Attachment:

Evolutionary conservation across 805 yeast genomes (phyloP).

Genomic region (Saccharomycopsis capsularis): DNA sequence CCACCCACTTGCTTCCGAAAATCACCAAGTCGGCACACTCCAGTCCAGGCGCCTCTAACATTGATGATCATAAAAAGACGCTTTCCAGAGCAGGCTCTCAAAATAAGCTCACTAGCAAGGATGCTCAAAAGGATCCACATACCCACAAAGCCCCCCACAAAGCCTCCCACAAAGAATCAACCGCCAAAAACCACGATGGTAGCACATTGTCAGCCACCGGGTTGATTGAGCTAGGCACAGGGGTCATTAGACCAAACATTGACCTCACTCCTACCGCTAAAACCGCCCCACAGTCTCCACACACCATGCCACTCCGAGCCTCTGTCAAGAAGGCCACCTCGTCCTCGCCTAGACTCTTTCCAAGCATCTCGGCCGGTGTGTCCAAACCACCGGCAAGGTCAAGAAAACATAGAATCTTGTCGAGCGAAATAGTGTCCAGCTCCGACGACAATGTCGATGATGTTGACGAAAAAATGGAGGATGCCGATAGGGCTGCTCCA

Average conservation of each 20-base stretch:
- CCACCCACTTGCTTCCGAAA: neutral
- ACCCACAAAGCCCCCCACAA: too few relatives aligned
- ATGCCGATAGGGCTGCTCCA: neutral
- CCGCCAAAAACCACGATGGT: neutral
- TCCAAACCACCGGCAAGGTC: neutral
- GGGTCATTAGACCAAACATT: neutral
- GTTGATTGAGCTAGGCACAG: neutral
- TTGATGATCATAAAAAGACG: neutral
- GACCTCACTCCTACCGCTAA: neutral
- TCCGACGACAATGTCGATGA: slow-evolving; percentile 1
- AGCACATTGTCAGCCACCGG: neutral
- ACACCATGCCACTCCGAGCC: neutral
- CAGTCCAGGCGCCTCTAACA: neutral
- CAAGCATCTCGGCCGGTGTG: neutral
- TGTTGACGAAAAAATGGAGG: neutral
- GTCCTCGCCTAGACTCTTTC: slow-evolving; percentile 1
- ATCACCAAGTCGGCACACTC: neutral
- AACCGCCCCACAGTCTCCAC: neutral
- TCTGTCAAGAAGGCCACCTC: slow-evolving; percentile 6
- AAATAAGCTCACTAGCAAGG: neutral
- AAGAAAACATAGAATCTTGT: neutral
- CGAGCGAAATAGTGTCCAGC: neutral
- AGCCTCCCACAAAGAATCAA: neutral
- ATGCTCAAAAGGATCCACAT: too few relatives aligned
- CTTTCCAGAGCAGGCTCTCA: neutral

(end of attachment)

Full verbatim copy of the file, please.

Evolutionary conservation across 805 yeast genomes (phyloP).

Genomic region (Saccharomycopsis capsularis): DNA sequence CCACCCACTTGCTTCCGAAAATCACCAAGTCGGCACACTCCAGTCCAGGCGCCTCTAACATTGATGATCATAAAAAGACGCTTTCCAGAGCAGGCTCTCAAAATAAGCTCACTAGCAAGGATGCTCAAAAGGATCCACATACCCACAAAGCCCCCCACAAAGCCTCCCACAAAGAATCAACCGCCAAAAACCACGATGGTAGCACATTGTCAGCCACCGGGTTGATTGAGCTAGGCACAGGGGTCATTAGACCAAACATTGACCTCACTCCTACCGCTAAAACCGCCCCACAGTCTCCACACACCATGCCACTCCGAGCCTCTGTCAAGAAGGCCACCTCGTCCTCGCCTAGACTCTTTCCAAGCATCTCGGCCGGTGTGTCCAAACCACCGGCAAGGTCAAGAAAACATAGAATCTTGTCGAGCGAAATAGTGTCCAGCTCCGACGACAATGTCGATGATGTTGACGAAAAAATGGAGGATGCCGATAGGGCTGCTCCA

Average conservation of each 20-base stretch:
- CCACCCACTTGCTTCCGAAA: neutral
- ACCCACAAAGCCCCCCACAA: too few relatives aligned
- ATGCCGATAGGGCTGCTCCA: neutral
- CCGCCAAAAACCACGATGGT: neutral
- TCCAAACCACCGGCAAGGTC: neutral
- GGGTCATTAGACCAAACATT: neutral
- GTTGATTGAGCTAGGCACAG: neutral
- TTGATGATCATAAAAAGACG: neutral
- GACCTCACTCCTACCGCTAA: neutral
- TCCGACGACAATGTCGATGA: slow-evolving; percentile 1
- AGCACATTGTCAGCCACCGG: neutral
- ACACCATGCCACTCCGAGCC: neutral
- CAGTCCAGGCGCCTCTAACA: neutral
- CAAGCATCTCGGCCGGTGTG: neutral
- TGTTGACGAAAAAATGGAGG: neutral
- GTCCTCGCCTAGACTCTTTC: slow-evolving; percentile 1
- ATCACCAAGTCGGCACACTC: neutral
- AACCGCCCCACAGTCTCCAC: neutral
- TCTGTCAAGAAGGCCACCTC: slow-evolving; percentile 6
- AAATAAGCTCACTAGCAAGG: neutral
- AAGAAAACATAGAATCTTGT: neutral
- CGAGCGAAATAGTGTCCAGC: neutral
- AGCCTCCCACAAAGAATCAA: neutral
- ATGCTCAAAAGGATCCACAT: too few relatives aligned
- CTTTCCAGAGCAGGCTCTCA: neutral